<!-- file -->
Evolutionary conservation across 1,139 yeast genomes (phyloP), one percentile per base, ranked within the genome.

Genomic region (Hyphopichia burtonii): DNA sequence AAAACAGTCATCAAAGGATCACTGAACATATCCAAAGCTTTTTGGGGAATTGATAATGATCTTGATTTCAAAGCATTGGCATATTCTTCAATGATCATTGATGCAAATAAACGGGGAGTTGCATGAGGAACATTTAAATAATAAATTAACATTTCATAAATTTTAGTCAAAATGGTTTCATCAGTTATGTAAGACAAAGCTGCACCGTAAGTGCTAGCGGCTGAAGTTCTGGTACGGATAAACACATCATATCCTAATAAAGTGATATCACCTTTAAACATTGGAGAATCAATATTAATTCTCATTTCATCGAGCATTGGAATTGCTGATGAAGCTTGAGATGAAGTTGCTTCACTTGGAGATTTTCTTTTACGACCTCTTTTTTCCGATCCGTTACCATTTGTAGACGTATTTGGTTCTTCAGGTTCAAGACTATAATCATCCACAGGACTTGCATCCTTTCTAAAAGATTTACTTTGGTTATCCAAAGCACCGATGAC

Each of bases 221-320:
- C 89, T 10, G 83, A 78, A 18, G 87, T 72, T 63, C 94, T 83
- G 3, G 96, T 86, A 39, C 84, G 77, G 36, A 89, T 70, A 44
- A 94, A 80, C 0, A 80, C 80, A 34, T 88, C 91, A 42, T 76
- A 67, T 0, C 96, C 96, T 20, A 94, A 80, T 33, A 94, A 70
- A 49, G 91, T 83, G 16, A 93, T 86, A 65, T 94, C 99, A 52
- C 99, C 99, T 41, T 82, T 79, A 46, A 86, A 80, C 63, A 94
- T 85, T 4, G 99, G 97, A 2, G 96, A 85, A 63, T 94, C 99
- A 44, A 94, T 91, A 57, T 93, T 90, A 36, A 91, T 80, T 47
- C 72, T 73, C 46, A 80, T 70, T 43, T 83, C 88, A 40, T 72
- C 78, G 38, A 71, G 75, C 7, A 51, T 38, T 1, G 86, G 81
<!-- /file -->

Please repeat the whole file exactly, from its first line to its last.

Evolutionary conservation across 1,139 yeast genomes (phyloP), one percentile per base, ranked within the genome.

Genomic region (Hyphopichia burtonii): DNA sequence AAAACAGTCATCAAAGGATCACTGAACATATCCAAAGCTTTTTGGGGAATTGATAATGATCTTGATTTCAAAGCATTGGCATATTCTTCAATGATCATTGATGCAAATAAACGGGGAGTTGCATGAGGAACATTTAAATAATAAATTAACATTTCATAAATTTTAGTCAAAATGGTTTCATCAGTTATGTAAGACAAAGCTGCACCGTAAGTGCTAGCGGCTGAAGTTCTGGTACGGATAAACACATCATATCCTAATAAAGTGATATCACCTTTAAACATTGGAGAATCAATATTAATTCTCATTTCATCGAGCATTGGAATTGCTGATGAAGCTTGAGATGAAGTTGCTTCACTTGGAGATTTTCTTTTACGACCTCTTTTTTCCGATCCGTTACCATTTGTAGACGTATTTGGTTCTTCAGGTTCAAGACTATAATCATCCACAGGACTTGCATCCTTTCTAAAAGATTTACTTTGGTTATCCAAAGCACCGATGAC

Each of bases 221-320:
- C 89, T 10, G 83, A 78, A 18, G 87, T 72, T 63, C 94, T 83
- G 3, G 96, T 86, A 39, C 84, G 77, G 36, A 89, T 70, A 44
- A 94, A 80, C 0, A 80, C 80, A 34, T 88, C 91, A 42, T 76
- A 67, T 0, C 96, C 96, T 20, A 94, A 80, T 33, A 94, A 70
- A 49, G 91, T 83, G 16, A 93, T 86, A 65, T 94, C 99, A 52
- C 99, C 99, T 41, T 82, T 79, A 46, A 86, A 80, C 63, A 94
- T 85, T 4, G 99, G 97, A 2, G 96, A 85, A 63, T 94, C 99
- A 44, A 94, T 91, A 57, T 93, T 90, A 36, A 91, T 80, T 47
- C 72, T 73, C 46, A 80, T 70, T 43, T 83, C 88, A 40, T 72
- C 78, G 38, A 71, G 75, C 7, A 51, T 38, T 1, G 86, G 81